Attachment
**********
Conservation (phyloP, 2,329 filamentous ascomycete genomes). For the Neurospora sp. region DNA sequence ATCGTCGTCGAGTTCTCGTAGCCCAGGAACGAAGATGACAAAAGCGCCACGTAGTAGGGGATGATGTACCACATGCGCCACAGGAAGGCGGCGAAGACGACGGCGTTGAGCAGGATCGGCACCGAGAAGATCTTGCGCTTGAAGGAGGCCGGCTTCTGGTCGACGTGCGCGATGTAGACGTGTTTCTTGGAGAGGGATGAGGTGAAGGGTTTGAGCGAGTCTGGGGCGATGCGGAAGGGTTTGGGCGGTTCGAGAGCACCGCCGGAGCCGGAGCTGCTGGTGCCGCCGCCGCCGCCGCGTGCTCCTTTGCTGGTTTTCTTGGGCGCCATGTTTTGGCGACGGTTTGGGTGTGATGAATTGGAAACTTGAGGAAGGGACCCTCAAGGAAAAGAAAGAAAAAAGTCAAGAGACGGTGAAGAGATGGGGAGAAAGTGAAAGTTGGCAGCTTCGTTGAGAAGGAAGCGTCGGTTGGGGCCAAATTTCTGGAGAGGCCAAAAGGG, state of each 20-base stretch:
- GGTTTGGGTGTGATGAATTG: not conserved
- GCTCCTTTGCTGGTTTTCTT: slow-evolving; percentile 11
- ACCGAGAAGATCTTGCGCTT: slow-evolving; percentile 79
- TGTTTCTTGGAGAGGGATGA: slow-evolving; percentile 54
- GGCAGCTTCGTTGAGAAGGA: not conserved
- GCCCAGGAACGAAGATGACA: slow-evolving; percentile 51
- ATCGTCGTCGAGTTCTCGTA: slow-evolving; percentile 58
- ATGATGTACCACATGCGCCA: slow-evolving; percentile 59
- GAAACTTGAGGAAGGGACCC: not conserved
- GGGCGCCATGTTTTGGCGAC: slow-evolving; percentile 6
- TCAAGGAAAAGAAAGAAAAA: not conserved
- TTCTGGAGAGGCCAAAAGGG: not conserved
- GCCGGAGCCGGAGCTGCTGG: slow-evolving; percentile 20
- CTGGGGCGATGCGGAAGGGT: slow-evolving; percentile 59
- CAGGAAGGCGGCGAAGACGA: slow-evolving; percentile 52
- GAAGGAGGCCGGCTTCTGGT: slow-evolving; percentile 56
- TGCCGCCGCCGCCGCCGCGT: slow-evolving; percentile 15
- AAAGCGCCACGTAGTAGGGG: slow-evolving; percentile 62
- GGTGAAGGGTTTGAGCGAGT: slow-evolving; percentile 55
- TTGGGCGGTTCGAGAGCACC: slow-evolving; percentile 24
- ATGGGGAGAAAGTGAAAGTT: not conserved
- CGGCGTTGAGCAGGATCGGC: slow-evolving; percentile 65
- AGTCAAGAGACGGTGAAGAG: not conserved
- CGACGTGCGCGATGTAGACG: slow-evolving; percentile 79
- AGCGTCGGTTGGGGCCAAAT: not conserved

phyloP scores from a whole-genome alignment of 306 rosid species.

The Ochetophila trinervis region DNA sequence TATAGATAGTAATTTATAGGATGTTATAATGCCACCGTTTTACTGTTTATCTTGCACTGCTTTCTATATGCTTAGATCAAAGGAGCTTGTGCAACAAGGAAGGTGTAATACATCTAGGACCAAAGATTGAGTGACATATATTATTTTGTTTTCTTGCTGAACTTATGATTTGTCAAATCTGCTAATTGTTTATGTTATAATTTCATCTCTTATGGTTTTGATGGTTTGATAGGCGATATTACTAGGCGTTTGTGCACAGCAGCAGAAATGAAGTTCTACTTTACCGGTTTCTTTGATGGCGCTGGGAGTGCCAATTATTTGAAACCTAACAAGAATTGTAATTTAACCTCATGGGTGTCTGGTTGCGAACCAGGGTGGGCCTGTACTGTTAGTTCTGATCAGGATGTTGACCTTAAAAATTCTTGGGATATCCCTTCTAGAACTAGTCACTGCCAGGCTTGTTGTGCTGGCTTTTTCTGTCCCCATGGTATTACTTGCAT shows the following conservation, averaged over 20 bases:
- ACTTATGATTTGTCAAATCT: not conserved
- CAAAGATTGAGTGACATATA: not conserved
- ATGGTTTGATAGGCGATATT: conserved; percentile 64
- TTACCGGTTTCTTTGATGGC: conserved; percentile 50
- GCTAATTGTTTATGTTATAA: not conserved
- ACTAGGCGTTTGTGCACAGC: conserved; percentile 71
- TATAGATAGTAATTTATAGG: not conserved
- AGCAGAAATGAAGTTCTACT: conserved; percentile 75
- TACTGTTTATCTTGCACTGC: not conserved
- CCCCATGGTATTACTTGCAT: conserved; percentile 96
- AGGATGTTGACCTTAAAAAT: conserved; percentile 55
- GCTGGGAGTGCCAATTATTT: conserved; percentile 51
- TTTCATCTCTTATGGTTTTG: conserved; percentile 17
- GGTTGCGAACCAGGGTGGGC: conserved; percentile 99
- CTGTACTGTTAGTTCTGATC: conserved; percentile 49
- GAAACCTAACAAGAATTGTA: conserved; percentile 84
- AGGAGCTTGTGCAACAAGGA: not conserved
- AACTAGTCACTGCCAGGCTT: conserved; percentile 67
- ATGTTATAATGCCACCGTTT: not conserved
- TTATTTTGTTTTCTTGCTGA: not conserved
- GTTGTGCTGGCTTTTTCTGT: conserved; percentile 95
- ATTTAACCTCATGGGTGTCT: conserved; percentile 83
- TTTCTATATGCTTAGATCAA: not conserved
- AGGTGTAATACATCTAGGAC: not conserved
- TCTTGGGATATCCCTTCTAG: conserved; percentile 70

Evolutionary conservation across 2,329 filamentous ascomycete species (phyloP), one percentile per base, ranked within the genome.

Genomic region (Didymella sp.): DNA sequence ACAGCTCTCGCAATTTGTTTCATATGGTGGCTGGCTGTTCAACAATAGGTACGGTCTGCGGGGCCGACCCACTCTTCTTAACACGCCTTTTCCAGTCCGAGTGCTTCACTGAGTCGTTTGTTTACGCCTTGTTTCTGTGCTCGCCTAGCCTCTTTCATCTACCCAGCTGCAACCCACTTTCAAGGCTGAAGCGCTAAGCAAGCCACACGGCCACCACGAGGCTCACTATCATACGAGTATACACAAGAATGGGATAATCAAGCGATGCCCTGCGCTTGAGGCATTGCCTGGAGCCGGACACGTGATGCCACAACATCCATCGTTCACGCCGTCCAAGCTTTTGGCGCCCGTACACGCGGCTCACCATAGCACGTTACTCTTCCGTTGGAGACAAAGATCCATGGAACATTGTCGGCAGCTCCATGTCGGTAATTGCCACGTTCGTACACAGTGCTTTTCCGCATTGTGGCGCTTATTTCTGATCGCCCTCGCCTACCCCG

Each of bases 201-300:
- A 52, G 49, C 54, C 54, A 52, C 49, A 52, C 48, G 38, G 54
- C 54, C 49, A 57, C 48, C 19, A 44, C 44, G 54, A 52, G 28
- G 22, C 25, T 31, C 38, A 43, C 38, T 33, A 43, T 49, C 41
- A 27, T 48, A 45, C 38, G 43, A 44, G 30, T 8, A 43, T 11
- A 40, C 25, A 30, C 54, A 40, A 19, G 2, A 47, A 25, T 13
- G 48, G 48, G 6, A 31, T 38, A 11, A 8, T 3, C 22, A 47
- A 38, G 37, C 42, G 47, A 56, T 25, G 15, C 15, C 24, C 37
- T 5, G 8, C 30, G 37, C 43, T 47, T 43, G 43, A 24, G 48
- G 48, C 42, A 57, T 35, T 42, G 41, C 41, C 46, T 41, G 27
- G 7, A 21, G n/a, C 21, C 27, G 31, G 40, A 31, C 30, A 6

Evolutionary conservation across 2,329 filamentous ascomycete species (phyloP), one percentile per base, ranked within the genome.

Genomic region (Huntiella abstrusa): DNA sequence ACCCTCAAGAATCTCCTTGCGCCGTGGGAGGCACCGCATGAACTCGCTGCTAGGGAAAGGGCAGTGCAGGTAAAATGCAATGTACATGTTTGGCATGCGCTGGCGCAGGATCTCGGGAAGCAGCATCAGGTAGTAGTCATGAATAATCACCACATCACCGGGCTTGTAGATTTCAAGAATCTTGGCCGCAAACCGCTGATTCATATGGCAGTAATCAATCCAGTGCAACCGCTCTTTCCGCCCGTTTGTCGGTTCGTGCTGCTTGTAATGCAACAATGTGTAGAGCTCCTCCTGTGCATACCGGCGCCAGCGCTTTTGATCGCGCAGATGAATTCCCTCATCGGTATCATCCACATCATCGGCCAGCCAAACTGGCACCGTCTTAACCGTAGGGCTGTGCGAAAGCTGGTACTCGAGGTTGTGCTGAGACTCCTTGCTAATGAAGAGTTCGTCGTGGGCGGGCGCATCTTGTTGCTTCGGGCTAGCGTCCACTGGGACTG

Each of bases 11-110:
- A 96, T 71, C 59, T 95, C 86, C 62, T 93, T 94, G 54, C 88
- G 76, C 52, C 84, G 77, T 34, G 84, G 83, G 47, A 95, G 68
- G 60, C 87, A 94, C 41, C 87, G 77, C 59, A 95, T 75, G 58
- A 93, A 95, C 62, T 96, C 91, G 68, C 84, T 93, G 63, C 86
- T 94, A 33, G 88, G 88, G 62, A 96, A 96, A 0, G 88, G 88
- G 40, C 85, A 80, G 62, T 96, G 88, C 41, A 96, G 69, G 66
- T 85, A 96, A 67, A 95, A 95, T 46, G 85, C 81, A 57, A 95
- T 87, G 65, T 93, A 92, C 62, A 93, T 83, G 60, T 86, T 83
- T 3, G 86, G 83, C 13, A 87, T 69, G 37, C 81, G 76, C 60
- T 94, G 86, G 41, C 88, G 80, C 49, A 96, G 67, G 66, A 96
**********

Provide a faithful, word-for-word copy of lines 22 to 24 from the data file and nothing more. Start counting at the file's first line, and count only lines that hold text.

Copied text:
- ATGGGGAGAAAGTGAAAGTT: not conserved
- CGGCGTTGAGCAGGATCGGC: slow-evolving; percentile 65
- AGTCAAGAGACGGTGAAGAG: not conserved